An Almighty Fudge Emerges from Docklands

April 2, 2009

A protester down at the Excel Centre in Docklands today.

A protester down at the Excel Centre in Docklands today.

Something is emerging from the caverns down in Canning Town, where the twenty of the world’s leaders are hammering out a deal. That deal will not “save the world” but will seek to ensure that the commercial and financial interests of those powerful nations stand a fighting chance. Nations outside of the hallowed few can expect virtually nothing, while the aspirations of campaigners (and most ordinary people) for a fairer, stable, sustainable world are even further removed from the Excel Centre.

What’s emerging is a document, which the BBC is reporting extensively on. Apparently, the leaders have come to a grand bargain of sorts – a fudge in common language – which will allow them to save face when engaging with their respective business interests and the media while doing very little to solve the underlying crisis in global capitalism.

There will be a cash boost for the International Monetary Fund – which has seen its reserves shrinking in recent years, and its potential customers dwindling due to decades of awful advice that deepened financial crises in developing nations when it didn’t outright cause them. The commitment falls short of what commentators had been suggesting, adding $500 billion in loans to the IMF along with $250 million in cash. The Times, in a strident opinion piece last week called for ” a doubling of the IMF’s resources to at least $500 billion” but will be disappointed by the loan, rather than a conventional grant.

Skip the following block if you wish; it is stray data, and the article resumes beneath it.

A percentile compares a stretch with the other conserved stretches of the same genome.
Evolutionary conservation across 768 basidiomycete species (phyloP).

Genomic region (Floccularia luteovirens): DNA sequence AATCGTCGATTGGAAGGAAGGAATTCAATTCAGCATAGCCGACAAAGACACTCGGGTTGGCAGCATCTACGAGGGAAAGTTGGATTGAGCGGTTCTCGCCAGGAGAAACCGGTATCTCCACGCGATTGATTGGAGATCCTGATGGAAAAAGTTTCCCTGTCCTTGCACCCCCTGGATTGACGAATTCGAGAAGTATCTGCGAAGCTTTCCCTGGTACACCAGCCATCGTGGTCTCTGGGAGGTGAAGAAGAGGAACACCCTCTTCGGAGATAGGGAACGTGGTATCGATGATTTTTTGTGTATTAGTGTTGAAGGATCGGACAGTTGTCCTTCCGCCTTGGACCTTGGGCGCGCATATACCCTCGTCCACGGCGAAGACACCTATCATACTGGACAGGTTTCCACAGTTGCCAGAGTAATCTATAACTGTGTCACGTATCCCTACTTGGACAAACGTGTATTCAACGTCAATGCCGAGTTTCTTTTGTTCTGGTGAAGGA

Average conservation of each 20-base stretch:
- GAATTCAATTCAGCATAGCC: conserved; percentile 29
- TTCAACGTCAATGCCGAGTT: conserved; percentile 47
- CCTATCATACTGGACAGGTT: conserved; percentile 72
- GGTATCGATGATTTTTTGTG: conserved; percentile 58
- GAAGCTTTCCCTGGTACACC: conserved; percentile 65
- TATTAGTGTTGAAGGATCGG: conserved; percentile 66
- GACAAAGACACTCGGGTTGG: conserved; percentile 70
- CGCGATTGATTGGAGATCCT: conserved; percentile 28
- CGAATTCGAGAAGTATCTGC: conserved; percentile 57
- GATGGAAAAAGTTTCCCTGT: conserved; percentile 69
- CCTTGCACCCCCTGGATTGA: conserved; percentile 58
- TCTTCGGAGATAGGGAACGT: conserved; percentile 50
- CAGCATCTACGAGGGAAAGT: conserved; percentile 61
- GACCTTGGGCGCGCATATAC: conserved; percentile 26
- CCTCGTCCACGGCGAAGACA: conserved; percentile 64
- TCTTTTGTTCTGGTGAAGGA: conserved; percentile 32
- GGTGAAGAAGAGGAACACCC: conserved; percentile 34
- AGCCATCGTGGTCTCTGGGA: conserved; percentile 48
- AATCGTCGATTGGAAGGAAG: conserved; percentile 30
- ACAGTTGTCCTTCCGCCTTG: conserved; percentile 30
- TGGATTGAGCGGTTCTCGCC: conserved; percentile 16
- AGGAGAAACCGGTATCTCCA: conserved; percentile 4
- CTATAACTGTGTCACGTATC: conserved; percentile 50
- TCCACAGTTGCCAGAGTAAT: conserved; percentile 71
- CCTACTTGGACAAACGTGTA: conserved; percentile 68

South Africa’s neoliberal finance minister Trevor Manuel, meanwhile, complained in March that the Fund “has become incredibly marginalised” adding that in global finance, “The largest shareholder is going to the market for $1,750bn. The IMF’s firepower is $300bn.” With a $500 billion loan injection, it’s still marginalized, although it might be able to provide some triage to struggling Eastern European economies.

It is also being reported that the IMF boost will be funded by selling off the Fund’s gold reserves, essentially beggaring it, rather than boosting it substantially, while there may even be ulterior motives for the cash injection.